The contrasting approaches taken by the German Federal Public Prosecutor towards female and male ISIL returnees leaves us wondering about their disproportionality: Certain women are accused of a war crime because they lived in a house allocated to them (and their family) and are thus, following the prosecutor’s line of argument, strengthening the territorial claim of the terrorist organization? Why are their husbands and other male (foreign) fighters not charged with the same war crime but terrorism instead, albeit they must have lived in (and likely participated in the capturing of) the seized houses as well? Without intending to undermine the role(s) of women within ISIL, prosecutorial responses should not manifest in war crimes charges against female returnees disproportionate to the terrorism charges faced by male (foreign) fighters.

Particularly, such a strategy crucially lacks an informed gender analysis of ISIL. While it is true to say that women’s roles in ISIL have been significantly underestimated, one needs to bear in mind the extent to which women were subjected to the strict patriarchal system which ISIL operated. This is not to describe women who travelled to ISIL territory as having no agency of their own and merely following their husbands’ ideology. Rather, because of their agency they made the conscious decision of moving to ISIL controlled territory. Yet, once there, ISIL’s ideology foresaw one of three roles for women:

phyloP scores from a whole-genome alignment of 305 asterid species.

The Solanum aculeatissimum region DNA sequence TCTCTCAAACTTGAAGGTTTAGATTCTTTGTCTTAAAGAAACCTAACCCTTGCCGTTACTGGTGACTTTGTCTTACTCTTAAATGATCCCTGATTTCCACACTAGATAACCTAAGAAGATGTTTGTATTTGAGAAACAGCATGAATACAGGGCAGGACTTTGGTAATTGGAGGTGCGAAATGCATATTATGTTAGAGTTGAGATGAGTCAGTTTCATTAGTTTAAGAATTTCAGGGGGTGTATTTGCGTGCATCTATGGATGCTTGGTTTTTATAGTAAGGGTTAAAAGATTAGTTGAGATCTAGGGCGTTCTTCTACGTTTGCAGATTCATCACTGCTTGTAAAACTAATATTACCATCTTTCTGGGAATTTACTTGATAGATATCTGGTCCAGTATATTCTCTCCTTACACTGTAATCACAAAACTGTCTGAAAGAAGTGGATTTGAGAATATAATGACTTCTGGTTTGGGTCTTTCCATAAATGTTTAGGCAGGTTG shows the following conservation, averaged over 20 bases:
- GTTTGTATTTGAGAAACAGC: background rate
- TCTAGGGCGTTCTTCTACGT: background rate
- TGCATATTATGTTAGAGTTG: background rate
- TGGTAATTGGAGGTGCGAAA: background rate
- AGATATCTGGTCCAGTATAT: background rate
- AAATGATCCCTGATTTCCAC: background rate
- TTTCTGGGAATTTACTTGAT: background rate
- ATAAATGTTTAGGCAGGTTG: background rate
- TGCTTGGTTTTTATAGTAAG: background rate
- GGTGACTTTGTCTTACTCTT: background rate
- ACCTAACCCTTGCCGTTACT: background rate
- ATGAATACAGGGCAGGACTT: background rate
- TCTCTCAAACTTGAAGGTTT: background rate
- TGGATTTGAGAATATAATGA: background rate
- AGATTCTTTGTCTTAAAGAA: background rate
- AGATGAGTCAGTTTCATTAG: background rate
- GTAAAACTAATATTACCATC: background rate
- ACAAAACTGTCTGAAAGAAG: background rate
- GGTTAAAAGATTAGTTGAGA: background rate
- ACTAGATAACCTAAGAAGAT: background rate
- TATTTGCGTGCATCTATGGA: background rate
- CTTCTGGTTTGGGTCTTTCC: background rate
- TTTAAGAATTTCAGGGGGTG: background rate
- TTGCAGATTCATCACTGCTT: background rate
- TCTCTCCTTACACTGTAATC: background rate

• “Guardians of the Khilafah and its Ideology”: It is women’s role to raise the future fighters of the caliphate, by playing an intermediary function between the Caliphate and the children (future fighters). Their role is confined to domestic sphere and taking care of their husband and children.
  • “Operational Responsibilities”: Women contribute services to ISIL as members of female police brigades, fundraisers for ISIL, and active recruiters (propaganda blogs, Dabiq columns), working in tax collection, media operations, healthcare or education. Generally, ISIL operated a “gendered” administration, in order to avoid the mixing of unrelated men and women.
  • “Participants in Violence”: The loss of territory and male fighters meant that women began to also fulfill more critical roles, for example in female combat training camps or as female suicide bombers. From what is known about the allegations and facts of Mine K.’s case and those of the other women, nothing indicates that her role extended beyond that of a house wife or that she was in a position to exercise control or influence over her living arrangements significant enough to meet the mens rea requirements of (Section 9 (1) CCAIL) showing her intention to appropriate the building.